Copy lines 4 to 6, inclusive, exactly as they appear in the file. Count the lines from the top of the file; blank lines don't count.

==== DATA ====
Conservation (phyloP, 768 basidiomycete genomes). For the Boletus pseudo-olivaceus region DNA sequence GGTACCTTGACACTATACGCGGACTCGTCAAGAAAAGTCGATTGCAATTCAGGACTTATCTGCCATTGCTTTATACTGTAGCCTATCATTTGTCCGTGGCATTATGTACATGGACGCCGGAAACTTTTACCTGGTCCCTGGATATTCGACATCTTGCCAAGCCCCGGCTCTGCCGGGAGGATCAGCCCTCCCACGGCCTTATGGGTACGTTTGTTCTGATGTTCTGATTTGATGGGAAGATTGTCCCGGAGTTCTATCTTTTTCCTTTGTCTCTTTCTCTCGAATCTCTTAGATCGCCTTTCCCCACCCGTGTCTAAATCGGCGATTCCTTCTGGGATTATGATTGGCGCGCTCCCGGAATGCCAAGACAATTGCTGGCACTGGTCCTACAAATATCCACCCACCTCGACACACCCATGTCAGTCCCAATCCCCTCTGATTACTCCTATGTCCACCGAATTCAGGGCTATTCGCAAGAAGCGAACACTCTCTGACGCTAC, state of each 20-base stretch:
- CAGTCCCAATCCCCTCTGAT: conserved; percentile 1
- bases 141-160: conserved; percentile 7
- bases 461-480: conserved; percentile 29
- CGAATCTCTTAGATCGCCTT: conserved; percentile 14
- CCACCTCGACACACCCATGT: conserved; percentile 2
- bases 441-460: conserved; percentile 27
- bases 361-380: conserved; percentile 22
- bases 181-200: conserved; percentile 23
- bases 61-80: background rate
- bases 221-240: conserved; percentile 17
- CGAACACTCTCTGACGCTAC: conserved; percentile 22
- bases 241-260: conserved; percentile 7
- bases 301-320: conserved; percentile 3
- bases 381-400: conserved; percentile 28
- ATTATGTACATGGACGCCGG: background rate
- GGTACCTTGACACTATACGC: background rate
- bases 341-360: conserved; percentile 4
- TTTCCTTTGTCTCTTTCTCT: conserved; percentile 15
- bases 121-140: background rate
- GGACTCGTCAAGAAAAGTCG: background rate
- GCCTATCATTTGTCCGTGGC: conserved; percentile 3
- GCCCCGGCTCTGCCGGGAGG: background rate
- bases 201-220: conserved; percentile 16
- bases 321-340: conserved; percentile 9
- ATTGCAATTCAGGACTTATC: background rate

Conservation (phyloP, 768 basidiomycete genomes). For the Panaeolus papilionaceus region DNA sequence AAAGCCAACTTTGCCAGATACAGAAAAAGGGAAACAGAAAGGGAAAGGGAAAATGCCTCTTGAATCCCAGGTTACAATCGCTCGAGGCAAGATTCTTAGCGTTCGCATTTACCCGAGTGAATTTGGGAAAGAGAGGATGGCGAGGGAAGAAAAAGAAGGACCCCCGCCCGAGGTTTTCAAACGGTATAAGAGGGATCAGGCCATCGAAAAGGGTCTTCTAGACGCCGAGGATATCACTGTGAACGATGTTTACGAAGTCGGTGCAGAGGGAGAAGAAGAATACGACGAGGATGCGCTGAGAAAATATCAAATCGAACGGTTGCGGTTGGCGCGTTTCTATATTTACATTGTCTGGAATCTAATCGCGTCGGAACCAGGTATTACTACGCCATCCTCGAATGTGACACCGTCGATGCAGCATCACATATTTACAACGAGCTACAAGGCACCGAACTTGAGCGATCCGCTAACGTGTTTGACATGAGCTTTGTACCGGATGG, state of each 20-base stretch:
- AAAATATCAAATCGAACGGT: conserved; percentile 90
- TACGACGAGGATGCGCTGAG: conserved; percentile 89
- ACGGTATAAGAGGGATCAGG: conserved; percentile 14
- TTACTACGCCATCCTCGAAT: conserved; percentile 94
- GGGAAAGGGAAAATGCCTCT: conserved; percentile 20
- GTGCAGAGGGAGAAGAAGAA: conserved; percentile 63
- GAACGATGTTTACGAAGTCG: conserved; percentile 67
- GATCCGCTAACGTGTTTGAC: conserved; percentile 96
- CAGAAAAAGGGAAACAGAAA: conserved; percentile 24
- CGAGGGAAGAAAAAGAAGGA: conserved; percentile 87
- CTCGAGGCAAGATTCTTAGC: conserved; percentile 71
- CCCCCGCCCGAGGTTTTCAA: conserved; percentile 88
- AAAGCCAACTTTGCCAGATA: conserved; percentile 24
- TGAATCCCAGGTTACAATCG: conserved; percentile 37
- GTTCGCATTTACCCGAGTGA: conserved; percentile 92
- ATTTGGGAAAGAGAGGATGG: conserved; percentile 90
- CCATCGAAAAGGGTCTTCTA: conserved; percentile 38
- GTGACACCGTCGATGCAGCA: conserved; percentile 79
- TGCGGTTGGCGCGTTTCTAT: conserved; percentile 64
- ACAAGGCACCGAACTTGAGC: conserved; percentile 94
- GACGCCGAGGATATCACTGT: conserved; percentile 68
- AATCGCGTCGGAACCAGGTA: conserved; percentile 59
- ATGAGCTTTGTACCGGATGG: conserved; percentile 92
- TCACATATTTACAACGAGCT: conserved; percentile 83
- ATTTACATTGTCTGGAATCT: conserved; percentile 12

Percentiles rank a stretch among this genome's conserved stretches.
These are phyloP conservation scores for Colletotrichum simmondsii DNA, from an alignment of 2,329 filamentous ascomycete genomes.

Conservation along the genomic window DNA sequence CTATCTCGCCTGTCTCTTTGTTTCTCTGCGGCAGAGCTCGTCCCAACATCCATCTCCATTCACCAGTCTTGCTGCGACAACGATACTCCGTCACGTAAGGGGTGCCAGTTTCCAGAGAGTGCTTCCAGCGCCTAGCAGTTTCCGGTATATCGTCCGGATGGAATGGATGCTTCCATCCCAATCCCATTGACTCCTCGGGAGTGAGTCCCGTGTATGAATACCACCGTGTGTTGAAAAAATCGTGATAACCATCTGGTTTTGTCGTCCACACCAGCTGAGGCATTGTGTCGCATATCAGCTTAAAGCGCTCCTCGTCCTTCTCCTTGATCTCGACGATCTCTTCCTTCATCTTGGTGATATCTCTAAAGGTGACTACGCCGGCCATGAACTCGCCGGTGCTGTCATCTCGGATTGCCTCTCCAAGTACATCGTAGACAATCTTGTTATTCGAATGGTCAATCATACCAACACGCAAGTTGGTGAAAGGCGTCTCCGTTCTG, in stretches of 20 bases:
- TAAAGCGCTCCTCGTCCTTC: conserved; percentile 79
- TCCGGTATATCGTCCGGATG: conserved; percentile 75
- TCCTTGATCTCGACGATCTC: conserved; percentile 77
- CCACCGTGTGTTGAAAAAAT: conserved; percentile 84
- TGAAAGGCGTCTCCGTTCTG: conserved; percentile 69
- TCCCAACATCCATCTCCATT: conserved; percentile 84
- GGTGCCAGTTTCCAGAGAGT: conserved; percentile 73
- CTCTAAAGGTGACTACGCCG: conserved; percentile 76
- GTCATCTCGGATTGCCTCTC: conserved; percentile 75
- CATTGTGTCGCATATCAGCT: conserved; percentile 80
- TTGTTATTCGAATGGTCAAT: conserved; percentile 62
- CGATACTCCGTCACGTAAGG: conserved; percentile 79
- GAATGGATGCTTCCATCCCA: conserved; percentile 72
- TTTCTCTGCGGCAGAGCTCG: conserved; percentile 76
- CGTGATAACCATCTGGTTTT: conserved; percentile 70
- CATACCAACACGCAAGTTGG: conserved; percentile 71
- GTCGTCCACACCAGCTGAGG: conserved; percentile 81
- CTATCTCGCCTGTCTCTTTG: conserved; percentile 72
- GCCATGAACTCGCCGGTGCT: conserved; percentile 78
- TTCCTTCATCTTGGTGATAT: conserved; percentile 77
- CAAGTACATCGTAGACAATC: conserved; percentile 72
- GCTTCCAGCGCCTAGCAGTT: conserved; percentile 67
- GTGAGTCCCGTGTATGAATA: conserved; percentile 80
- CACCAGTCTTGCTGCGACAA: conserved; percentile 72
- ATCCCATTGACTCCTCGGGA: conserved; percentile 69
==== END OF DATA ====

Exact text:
- bases 461-480: conserved; percentile 29
- CGAATCTCTTAGATCGCCTT: conserved; percentile 14
- CCACCTCGACACACCCATGT: conserved; percentile 2